‘Pete idolizes his uncle. They’re like father and son.’ Boots pushed the door open before adding, ‘I’ve known them both for years. Me and Ted, we confess to the same priest.’
Everything about Gergan’s Tavern spoke of age and neglect. The booths along the west wall, the bar along the east and the tables down the center had been gouged so many times, by so many pointed objects, that every name or message had been obliterated. At the far end of the room, a pool table with a pronounced tilt was covered with worn blue felt. Winning or losing on this table depended not on a steady hand but on a precise knowledge of the many dead spots on the rails.
The dozen patrons inside the bar on the night Boots and Jill Kelly showed up were a mix of workers on their way home and disorganized, wannabe gangsters like Pete Karakovich, who sat in a booth with three other mutts. One and all, their suspicious eyes followed the two cops as they strolled to the end of the bar nearest the door. Several men offered nods, including the bartender, Ted Brochenek, but these greetings were as solemn as they were tentative. Boots and his sexy partner had come for something – that much was obvious – and they could only hope it wasn’t them.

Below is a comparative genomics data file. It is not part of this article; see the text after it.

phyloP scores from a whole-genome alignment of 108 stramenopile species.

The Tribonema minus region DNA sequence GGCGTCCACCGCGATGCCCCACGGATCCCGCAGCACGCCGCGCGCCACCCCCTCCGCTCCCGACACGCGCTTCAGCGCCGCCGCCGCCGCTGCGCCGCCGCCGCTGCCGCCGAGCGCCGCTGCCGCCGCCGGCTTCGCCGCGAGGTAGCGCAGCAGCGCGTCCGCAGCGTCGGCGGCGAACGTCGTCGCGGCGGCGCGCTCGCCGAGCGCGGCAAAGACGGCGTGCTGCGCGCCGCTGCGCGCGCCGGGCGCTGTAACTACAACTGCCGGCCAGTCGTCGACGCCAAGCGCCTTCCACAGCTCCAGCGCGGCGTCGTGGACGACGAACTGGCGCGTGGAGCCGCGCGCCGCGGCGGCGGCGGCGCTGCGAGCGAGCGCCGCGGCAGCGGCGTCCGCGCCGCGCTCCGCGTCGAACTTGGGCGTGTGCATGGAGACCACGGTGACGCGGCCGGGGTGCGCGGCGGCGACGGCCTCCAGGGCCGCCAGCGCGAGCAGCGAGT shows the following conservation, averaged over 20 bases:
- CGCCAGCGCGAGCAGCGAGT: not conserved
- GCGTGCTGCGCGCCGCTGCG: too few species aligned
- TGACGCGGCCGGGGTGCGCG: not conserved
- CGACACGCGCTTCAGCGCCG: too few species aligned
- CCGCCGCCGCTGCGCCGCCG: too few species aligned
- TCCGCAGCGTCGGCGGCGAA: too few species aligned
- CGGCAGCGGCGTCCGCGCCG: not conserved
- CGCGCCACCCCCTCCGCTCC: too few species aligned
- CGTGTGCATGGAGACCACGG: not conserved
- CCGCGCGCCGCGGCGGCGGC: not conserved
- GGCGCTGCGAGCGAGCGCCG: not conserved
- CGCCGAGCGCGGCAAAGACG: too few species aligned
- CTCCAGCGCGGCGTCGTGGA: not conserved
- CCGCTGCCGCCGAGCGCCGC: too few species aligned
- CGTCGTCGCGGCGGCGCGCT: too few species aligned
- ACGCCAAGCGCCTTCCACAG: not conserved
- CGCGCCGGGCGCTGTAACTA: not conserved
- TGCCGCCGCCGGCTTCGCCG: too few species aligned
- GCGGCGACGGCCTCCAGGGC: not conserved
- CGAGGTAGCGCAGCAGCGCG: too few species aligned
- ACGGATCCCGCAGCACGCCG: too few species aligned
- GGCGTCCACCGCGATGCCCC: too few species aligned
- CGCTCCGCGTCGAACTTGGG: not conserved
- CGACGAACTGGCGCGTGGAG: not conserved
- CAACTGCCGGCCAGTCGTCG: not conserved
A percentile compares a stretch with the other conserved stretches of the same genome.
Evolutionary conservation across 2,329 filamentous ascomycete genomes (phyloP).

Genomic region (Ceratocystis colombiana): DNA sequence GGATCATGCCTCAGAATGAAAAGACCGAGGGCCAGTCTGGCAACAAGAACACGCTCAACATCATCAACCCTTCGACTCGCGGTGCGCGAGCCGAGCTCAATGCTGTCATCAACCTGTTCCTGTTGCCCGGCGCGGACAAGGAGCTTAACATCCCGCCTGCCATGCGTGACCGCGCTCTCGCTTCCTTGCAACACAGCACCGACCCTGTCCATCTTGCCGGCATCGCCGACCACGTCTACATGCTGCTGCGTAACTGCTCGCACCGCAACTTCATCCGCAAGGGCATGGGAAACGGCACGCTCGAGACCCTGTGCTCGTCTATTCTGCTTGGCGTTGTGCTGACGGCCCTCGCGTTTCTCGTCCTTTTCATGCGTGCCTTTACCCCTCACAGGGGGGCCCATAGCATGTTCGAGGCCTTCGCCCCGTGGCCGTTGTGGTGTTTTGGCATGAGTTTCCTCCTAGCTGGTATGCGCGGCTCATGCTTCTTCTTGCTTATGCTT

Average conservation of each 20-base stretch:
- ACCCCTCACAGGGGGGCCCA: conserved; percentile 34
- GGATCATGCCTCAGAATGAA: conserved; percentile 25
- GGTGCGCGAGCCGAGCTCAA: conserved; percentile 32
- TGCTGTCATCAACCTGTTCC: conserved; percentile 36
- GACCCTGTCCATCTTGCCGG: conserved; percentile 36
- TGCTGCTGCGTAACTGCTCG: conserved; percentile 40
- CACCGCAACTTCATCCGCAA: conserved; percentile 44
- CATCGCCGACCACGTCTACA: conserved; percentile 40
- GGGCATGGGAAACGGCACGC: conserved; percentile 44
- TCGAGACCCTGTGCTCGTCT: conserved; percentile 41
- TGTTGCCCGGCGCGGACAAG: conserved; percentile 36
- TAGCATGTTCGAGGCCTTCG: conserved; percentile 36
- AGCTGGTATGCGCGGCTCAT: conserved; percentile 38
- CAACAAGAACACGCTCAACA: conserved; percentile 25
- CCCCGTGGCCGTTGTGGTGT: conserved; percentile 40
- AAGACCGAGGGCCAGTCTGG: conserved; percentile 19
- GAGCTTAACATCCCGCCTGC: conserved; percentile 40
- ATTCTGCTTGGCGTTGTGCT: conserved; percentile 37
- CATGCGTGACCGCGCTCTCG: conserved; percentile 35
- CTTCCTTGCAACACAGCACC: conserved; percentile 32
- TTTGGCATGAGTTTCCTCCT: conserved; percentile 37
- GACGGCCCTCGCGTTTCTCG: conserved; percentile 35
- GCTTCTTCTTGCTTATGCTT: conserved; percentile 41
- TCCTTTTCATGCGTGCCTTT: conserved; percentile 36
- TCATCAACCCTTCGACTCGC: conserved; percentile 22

Boots watched Teddy pour shots of cheap whiskey into a pair of glasses on the bar. The glasses were set before two men wearing blue, paint-spattered uniforms. Brochenek took their five-dollar bills, said something in Polish, then fed their money into a cash register as old as the building. Finally, he sauntered over to the cops at the end the bar.